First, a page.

Does this passage disclose the aforementioned inference (i) - (iii)? If it does - so argues Hintikka - its logical form must be as follows. Whereas 'thinks' is treated as a first-level predicate, the statement 'I think' can be translated by the formula Pa, where 'a' (a metavariable for a singular term) stands for the pronoun 'I'. According to quantification theory of classical logic, Existential Generalisation (EG) is a valid inference-schema. That is, for whatever interpretation I of the singular term occurring in Pa, the inference from Pa to x (x = a) is valid in first-order classical logic. Moreover, if we agree with the orthodox view about 'exists' (i.e. Frege's, Russell's, Quine's) that all there is to existence is codified by the classical quantifier '∃', the conclusion is that the individual denoted by 'a' does exist, x (x = a) just meaning 'a exists'.[6] Hence, from the premise that I think, it can be validly inferred that there exists an x such that x thinks; since such an x is identified with what 'a' stands for, namely 'I', and since there is an interpretation I* where the denotation of 'I' is me, it follows that the conclusion that I exist is formally valid. If, moreover, Pa is true, then the argument is also sound; since Descartes seems to have held that Pa is in fact true for whatever thinking subject happen to entertain the statement 'I think' - it is not possible to think without existing, premise (i) above - then the argument is necessarily sound (I am, I exist, is necessarily true each time that I pronounce it or that I conceive it in my mind). (Of course, in order for Descartes to avoid a logical blunder, the necessarily sound conclusion cannot be 'I exist', or else each one's existence would be made a necessary state of affairs by way of the cogito; to qualify as necessary is, rather, the whole statement 'If I think that I exist, then I do exist'; in sum, the cogito is only concerned with a de dicto necessity, not a de re one[7]).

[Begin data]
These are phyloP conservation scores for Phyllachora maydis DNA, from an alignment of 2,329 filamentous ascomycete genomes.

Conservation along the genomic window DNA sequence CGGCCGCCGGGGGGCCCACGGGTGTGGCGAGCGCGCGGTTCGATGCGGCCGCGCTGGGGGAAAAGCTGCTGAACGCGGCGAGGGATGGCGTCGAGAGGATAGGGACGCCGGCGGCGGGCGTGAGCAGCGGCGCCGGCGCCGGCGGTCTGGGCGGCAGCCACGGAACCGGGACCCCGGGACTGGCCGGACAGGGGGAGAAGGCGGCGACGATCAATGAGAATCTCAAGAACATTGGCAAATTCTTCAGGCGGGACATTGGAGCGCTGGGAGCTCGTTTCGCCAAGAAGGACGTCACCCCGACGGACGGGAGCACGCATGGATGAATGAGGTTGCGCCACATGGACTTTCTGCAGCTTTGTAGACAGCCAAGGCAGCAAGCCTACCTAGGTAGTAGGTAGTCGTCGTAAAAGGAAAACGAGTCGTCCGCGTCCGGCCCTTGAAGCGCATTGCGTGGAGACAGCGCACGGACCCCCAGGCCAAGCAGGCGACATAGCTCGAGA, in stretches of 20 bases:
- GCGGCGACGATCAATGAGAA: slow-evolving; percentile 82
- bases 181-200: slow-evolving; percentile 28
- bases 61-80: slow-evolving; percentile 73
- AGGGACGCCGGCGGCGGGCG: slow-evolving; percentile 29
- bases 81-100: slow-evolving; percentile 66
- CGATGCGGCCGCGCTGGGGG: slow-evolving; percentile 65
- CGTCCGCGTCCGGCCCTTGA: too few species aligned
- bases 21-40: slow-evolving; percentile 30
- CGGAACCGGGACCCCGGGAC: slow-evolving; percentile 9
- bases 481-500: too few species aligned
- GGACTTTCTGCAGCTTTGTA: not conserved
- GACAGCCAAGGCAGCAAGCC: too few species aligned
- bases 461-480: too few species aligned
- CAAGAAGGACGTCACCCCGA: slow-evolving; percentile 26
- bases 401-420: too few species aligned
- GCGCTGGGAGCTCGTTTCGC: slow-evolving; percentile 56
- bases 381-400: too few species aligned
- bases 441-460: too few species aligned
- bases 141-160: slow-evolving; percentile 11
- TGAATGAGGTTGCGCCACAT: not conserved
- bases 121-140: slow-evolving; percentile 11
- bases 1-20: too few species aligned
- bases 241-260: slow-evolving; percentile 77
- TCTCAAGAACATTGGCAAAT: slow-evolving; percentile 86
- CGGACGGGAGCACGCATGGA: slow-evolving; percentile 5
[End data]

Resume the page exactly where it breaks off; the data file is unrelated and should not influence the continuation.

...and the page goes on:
It is easy to realise, finally, that Hintikka's reconstruction of the cogito as an inference is driven by the pattern (i) - (iii) mentioned at the outset, the only difference being that he is more faithful to Descartes's text in suppressing premise (i).

2. Hintikka against the inference reading.

Strictly speaking, Hintikka does not urge that the above interpretation is flat-out astray; rather, he maintains it has little to recommend. In point of fact, he holds that, if we read the cogito as inference, namely, an instance of EG, we are confronted with an unpleasant dilemma: either the cogito is (a) question-begging or (b) not truth-preserving (quite naturally, Hintikka takes it for granted that neither a question-begging nor a truth-dispelling chain of reasoning counts as a good inference, even if each one for independent reasons).